It's a good read, but not the blueprint we could expect from the title.
How To Start Consulting On The Side by Liz RyanLiz started her article saying "If every new consultant had to earn their living consulting the minute they started, no one would ever become a consultant! The leap would be too scary."
Amen! She went on to say: "Most working people get spooked at the idea of running their own business. That makes sense, because most of us haven't run a business before. They have burning questions like these:
- How will I get clients?
- How will I plan and execute my consulting projects?
- How will I build my name as a consultant so that work keeps coming in?
- How will I incorporate my consulting business? How will I handle billing and other back-office issues?
Unfortunately, Ms Ryan doesn't explore the questions she attributes to budding consultants. Perhaps they are subjects for future articles. Or past articles. Anyway, not here.
She does lay out the beginnings of your path forward. The first two recommendations she shows are key to ANY business venture, whether it is beginning a consulting business or a opening a brick-and-mortar store.
- What services (products) will you offer?
- Which people and organizations might need what you're offering? (And more specifically "What kind of Business Pain can I relieve for my consulting clients?")
Some of the comments from LinkedIn readers were interesting, too. Here are some of them:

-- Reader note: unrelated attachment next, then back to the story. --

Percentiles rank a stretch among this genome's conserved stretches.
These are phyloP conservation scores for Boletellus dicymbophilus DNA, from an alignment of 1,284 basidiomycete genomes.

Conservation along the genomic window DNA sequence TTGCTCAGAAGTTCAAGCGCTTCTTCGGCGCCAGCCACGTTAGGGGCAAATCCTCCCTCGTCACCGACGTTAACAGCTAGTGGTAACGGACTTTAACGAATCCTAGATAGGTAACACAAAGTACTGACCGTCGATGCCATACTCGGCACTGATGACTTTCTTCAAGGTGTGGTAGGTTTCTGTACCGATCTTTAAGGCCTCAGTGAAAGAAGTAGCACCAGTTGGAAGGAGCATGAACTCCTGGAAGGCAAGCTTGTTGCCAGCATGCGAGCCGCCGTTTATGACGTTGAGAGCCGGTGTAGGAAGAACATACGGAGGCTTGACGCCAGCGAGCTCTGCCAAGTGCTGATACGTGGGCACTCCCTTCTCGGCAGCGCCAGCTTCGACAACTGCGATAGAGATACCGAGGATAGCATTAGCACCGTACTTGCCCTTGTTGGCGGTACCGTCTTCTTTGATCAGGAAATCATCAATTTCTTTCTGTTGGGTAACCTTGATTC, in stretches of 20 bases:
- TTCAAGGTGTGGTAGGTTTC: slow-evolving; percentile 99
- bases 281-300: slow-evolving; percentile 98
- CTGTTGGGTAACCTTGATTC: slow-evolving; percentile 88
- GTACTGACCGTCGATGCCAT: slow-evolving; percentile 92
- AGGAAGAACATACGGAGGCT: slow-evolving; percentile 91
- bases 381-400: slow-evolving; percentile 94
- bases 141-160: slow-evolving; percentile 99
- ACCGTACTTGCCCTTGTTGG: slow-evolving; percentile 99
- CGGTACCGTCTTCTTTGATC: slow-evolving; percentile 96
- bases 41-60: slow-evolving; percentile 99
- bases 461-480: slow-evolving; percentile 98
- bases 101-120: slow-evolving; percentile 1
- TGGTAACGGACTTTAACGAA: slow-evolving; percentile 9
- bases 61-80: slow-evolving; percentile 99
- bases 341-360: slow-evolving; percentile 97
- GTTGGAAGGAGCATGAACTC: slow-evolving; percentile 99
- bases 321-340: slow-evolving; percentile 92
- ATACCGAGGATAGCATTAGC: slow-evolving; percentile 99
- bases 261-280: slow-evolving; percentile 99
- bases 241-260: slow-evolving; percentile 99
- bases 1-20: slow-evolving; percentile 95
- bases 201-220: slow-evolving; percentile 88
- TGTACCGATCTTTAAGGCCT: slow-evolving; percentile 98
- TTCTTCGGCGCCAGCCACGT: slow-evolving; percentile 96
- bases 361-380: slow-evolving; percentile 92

Aleksandr Namai wrote: "Failure is simply the opportunity to begin again, this time more intelligently." [Rick: Awwww...]
Aleksandar Sandev: "Fascinating! I would add a step 0: start consulting in your spare time for free. You will get a hands-on experience and you will learn to communicate better..." [Rick: This begins to answer the question "How much do I charge?" which wasn't raised in her article.]
Larry Clements: "...Liz you are at the forefront of a new era of focusing on people and not metrics. Keep it up..." [Rick: this was an interesting perspective of her article.]
Ramon Vidal: "...Agree with you that if you want to swim, have a look first into the swimming pool. Maybe there [is] not enough water..." [Rick: This is why part-time consulting is a good beginning.]
Hugh Reid: "This part time consulting approach should be part of a mandatory entrepreneurship course at both college and high school." [Rick: I, too, believe that teenagers should be exposed to the benefits and risks of beginning their own business. I never directly participated in Junior Achievement, mostly because I didn't hear about it until after I left school. Is JA still around?]
Hossein Pirzad warned "Most of the companies have strict policies against or even full ban on any second source of income for their full-time staff." [Rick: Yes, Check with your own HR department. Several other comments pointed out the perception and opportunity for conflict of interest,]